Josna Rege

12. Following the Elephant Spoor

In 1960s, Childhood, India, postcolonial, Stories on March 6, 2010 at 2:41 am

by Pulok Pattanayak (photo.net)

Our bungalow was situated on the very edge of the Hijli campus. In the wild area beyond, there was said to be a lone elephant. A Raja who had fallen on hard times since Independence, when the Princely States had been absorbed into democratic India, had simply let his pet elephant go, presumably unable to care for him any longer. So we children had heard. We had never seen this creature, although we ranged quite widely in the forested territory where he was supposed to roam, but we had seen his old spoor.

One day, looking for adventure, we came upon elephant spoor again, but this time it was quite fresh. We set out to track it, hoping to get warmer and warmer until we reached the source. Before long, as we approached the nearby Santal tribal village, we discovered further corroborating evidence: the tall bamboo hedge encircling the village had been munched down to the bare stalks. Our excitement mounted, knowing that we were closer than we had ever been to the near-mythical elephant. Well beyond the village, we came to an inviting watering hole, and decided to take a swim to cool off. Only afterwards did we see the long black water snake slipping through the cloudy depths, and thanked our lucky stars that our parents would never know how stupid we had just been.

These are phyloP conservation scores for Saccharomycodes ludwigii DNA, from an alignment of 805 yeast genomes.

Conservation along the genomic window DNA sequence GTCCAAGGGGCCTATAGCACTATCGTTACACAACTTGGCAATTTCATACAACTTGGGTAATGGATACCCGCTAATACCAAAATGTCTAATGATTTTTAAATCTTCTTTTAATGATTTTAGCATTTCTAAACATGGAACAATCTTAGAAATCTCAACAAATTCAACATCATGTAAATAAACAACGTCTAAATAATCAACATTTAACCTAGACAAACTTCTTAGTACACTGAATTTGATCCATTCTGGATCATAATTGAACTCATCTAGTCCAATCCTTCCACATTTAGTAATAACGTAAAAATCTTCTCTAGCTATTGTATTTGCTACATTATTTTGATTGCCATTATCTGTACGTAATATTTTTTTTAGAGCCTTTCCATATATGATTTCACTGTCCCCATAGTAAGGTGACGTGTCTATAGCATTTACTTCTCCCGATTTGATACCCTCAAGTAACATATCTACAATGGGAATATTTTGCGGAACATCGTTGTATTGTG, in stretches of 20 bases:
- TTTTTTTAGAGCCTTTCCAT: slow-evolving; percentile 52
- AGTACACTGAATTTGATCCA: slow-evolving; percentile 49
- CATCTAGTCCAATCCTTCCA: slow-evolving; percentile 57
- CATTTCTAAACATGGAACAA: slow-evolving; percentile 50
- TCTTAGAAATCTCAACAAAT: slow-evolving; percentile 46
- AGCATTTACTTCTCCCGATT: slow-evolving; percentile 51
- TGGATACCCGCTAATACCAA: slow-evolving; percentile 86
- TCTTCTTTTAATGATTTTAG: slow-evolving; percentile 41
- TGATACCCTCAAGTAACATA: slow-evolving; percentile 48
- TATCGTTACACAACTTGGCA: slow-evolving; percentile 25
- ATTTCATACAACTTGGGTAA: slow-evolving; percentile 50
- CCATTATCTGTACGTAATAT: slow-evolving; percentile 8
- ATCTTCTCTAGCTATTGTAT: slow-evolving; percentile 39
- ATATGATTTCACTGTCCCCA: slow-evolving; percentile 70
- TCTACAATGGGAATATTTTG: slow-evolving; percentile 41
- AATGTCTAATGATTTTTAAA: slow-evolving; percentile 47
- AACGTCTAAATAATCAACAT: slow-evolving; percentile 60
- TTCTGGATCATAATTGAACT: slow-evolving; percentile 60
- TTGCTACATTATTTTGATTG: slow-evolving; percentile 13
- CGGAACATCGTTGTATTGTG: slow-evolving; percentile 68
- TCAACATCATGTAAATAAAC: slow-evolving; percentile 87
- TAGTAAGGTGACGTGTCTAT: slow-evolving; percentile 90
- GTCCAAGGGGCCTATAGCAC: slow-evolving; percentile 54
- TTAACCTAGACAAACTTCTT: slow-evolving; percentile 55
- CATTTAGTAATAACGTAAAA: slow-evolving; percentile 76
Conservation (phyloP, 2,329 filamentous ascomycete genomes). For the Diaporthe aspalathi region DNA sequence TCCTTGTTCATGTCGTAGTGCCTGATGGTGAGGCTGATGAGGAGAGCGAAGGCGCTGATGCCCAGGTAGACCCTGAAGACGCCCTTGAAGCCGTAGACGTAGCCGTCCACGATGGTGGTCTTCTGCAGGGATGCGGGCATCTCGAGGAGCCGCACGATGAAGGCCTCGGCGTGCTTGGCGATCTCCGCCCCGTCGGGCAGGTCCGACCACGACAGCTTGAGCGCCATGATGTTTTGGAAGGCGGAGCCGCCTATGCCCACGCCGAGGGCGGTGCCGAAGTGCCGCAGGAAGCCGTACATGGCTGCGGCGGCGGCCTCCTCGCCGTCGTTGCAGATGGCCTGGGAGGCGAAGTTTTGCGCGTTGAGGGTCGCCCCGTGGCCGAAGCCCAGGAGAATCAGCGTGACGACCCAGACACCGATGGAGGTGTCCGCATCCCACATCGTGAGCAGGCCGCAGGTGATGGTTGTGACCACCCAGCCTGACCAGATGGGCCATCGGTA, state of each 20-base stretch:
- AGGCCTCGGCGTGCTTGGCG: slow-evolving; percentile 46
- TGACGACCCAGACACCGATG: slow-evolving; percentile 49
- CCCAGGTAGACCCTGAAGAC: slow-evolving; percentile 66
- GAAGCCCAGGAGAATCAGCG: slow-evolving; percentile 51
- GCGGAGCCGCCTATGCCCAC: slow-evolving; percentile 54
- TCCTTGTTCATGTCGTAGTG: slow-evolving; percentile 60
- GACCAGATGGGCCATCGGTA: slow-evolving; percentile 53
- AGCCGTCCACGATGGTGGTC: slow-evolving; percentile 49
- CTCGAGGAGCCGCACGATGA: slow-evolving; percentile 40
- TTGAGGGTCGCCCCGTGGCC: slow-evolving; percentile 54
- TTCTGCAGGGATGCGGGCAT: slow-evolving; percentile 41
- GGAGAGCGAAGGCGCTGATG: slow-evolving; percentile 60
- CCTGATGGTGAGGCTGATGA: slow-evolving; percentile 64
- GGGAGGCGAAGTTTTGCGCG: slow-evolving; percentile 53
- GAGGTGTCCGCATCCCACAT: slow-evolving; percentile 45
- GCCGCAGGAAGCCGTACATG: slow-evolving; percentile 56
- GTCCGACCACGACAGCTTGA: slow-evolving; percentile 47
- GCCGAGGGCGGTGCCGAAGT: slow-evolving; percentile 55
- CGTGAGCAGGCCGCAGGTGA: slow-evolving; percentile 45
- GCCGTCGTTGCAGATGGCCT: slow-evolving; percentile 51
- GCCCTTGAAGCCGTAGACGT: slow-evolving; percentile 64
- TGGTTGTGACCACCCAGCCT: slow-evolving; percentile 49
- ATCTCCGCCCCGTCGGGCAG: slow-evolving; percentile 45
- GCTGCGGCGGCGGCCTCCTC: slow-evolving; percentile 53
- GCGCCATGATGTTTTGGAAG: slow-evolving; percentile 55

We continued on our quest. For a time the spoor had been getting progressively fresher, but soon we were no longer sure. We were also beginning to get a little disoriented: could we be starting to walk in circles, like Pooh and Piglet in search of the Heffalump?  The land began to grow unfamiliar and we realized that we were farther from home than we had ever been before.  Beyond us was the metalled road that led to the Salua army base, though we had never been there, but we were now some distance into the interior.  I don’t remember who called off the hunt, but it had been a big day and I expect we were tired and hungry.

Tracking the Heffalump—illustration by E. H. Shepard (from sd-10807.dedibox.fr)

We never did get to see the elephant in the flesh. Some time afterwards we heard that a bull elephant, either in musth or out of his mind, had stumbled onto the I.I.T. campus at the main intersection, attacked a school bus, and had to be shot. It must have been him.

Tell Me Another (Contents to Date)

Chronological Table of Contents


Advertisements
  1. How did you know the ‘spoor’ was getting fresher? 😉

    • You don’t really want details, do you?! Actually, there was no smell; it was just that because they weren’t yet dry, they gave us hope that their creator wasn’t far away. The spoor were quite far apart, and I don’t think there were consistently visible tracks in between, because the ground was dry, so following them wasn’t an easy task.

  2. “Spoor” is a new term to me. It means “tears,” yes? (wink)
    Poor elephant. (And lucky kids, not to have encountered the water snake!)

Leave a Reply

Fill in your details below or click an icon to log in:

WordPress.com Logo

You are commenting using your WordPress.com account. Log Out / Change )

Twitter picture

You are commenting using your Twitter account. Log Out / Change )

Facebook photo

You are commenting using your Facebook account. Log Out / Change )

Google+ photo

You are commenting using your Google+ account. Log Out / Change )

Connecting to %s

%d bloggers like this: